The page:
Coaching: Doug Marrone took the leash off his offense and let the kids play a bit in this one, and it worked out very well for the Orange.  From flea-flickers to reverses, to being smart enough to pound KSU into submission with Delone Carter, I can't find much in Syracuse's gameplan to complain about.  Grade: A

Kansas State 


Offense: Much like Syracuse, Kansas State didn't have a lot of trouble finding the end zone in this game.  What was surprising, however, was to see Chase Coffman have so much success throwing the ball.  I had thought that Kansas State would be better served with Collin Klein at quarterback in this game, and it turns out I was wrong.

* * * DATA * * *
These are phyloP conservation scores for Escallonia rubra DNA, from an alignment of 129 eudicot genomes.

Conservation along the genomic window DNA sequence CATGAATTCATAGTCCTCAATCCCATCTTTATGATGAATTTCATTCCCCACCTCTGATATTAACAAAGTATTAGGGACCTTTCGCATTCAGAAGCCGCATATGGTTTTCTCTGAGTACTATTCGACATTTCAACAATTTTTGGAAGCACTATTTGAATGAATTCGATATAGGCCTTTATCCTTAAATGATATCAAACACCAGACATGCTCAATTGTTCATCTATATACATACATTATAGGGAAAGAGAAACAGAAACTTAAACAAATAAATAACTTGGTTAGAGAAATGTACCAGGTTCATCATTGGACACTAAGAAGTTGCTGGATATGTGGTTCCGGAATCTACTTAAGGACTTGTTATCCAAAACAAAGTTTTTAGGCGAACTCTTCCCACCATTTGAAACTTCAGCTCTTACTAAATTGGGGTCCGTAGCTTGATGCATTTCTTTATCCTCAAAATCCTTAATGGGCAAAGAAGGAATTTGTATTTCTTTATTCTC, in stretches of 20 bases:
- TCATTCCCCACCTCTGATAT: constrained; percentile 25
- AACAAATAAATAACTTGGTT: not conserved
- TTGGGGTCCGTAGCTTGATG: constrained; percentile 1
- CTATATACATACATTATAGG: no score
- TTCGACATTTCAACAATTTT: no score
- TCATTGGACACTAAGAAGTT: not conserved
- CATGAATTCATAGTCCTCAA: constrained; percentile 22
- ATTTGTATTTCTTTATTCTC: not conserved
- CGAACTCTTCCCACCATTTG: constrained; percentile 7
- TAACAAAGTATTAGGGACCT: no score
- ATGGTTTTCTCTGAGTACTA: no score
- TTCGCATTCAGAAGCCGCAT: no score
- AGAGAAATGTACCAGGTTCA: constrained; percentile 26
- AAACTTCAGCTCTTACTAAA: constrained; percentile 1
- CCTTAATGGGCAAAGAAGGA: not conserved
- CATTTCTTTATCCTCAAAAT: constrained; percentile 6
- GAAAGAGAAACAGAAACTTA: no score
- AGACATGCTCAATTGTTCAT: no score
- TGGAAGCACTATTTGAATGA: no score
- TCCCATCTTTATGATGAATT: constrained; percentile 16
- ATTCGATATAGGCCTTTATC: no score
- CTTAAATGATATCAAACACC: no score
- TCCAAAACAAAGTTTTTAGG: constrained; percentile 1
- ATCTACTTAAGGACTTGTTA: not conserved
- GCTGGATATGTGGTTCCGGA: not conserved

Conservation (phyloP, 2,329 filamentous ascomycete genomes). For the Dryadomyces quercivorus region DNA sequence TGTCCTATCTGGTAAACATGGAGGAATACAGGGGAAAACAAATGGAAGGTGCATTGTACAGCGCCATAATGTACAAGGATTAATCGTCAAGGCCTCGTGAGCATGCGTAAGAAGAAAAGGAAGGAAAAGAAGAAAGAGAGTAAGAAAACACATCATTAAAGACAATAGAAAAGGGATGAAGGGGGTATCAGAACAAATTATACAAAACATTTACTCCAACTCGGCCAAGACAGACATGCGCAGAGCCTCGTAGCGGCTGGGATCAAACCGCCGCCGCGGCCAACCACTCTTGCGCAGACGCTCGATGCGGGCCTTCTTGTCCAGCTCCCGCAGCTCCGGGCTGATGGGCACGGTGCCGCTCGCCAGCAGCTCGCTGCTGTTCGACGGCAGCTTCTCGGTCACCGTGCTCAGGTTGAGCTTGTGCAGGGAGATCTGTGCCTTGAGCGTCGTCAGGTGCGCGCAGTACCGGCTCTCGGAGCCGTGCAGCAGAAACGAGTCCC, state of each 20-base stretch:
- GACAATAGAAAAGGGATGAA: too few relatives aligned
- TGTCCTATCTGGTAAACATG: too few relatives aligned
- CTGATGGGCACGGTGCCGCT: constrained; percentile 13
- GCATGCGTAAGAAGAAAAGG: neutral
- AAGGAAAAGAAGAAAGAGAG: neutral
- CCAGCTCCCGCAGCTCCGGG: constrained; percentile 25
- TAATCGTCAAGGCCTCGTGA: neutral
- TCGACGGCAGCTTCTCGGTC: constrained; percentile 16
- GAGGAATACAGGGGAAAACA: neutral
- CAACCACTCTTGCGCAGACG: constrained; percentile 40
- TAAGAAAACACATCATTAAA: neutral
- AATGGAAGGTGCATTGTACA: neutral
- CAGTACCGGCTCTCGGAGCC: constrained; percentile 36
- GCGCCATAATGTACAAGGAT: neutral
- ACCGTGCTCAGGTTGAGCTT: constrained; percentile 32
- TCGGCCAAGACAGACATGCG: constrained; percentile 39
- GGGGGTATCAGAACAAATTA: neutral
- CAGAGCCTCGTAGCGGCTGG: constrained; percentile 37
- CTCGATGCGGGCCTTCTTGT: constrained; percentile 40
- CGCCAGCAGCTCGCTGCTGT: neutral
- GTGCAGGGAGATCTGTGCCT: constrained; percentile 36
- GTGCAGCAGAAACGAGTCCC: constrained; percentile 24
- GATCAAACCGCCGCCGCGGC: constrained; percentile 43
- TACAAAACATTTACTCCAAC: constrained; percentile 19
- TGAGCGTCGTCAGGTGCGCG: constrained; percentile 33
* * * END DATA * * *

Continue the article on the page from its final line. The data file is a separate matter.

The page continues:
Coffman completed 17-of-23 passes for 229 yards and a couple touchdowns.

The problem for the Wildcats was that aside from his 51-yard touchdown run in the first minute of the game, Daniel Thomas was virtually non-existent.  Yes, he finished with 3 touchdowns, but following that first run, Thomas had only 38 yards on 20 carries.  When he struggles like that, Kansas State isn't going to win a lot of games.  Grade: B

Defense: Did Kansas State play defense during this game?  I'm having some trouble remembering plays in which it did.

Seriously, Kansas State's defense wasn't anything to be proud of all season, and it wasn't on Thursday as well.  When you allow an offense that had been as lackluster as Syracuse's to pick up nearly 500 yards of offense, well, there's only one grade you deserve.  Grade: F